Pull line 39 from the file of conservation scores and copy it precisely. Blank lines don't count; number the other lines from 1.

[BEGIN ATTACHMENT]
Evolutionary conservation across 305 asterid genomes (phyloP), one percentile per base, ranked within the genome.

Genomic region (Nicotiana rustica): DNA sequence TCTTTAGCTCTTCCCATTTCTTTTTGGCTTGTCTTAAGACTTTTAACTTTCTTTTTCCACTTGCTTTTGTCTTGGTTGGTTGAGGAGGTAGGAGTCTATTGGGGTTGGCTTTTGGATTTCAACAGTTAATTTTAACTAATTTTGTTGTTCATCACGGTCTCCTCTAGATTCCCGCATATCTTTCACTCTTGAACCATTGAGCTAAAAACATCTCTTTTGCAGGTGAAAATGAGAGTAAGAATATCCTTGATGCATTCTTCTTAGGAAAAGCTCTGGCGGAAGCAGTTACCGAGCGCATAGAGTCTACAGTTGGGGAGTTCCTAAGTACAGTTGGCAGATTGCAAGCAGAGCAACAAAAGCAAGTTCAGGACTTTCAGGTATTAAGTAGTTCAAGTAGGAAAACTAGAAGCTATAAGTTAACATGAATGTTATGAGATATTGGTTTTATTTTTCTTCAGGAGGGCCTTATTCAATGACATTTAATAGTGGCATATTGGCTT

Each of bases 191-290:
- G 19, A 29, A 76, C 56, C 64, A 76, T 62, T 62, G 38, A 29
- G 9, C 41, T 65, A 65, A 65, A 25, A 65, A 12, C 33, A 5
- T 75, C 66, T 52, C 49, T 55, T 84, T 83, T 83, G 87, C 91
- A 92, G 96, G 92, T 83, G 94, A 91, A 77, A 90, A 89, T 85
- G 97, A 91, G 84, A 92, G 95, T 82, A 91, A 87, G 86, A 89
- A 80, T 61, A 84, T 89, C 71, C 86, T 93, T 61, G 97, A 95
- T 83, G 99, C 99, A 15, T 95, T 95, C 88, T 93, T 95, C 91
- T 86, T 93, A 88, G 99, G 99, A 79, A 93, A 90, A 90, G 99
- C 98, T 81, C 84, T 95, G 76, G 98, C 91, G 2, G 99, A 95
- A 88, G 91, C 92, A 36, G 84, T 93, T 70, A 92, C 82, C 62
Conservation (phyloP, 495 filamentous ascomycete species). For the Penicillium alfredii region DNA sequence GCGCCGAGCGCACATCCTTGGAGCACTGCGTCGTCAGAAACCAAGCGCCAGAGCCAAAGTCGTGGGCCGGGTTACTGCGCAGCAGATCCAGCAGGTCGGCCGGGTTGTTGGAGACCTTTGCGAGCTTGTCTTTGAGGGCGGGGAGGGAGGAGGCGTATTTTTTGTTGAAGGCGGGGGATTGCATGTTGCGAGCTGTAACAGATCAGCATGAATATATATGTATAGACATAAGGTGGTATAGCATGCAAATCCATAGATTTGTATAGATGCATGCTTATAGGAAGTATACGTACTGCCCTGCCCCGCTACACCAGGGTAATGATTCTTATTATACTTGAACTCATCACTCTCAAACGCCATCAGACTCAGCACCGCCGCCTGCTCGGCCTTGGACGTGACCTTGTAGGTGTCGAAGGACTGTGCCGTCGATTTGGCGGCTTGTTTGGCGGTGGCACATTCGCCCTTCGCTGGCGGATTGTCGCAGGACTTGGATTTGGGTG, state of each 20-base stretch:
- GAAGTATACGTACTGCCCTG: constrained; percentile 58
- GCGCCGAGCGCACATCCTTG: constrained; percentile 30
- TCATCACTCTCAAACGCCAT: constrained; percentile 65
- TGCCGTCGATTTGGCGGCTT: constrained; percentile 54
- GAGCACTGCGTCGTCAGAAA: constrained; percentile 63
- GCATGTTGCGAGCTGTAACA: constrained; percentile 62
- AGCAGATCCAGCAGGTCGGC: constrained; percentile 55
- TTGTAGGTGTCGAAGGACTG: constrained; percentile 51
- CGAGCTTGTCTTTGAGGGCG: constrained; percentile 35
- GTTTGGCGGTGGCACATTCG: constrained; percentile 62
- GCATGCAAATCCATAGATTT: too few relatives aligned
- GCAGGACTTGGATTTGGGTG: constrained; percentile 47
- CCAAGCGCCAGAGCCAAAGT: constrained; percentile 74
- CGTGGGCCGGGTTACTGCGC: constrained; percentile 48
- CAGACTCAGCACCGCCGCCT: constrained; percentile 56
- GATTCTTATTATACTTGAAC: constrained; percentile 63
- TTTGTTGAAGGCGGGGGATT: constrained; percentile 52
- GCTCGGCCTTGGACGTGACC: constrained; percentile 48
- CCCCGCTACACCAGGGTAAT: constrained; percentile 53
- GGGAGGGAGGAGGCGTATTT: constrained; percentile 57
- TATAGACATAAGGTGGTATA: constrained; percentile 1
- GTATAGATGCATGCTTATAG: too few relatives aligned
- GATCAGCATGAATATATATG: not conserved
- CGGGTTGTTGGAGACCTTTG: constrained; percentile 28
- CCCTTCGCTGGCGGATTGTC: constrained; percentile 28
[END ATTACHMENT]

- CCCTTCGCTGGCGGATTGTC: constrained; percentile 28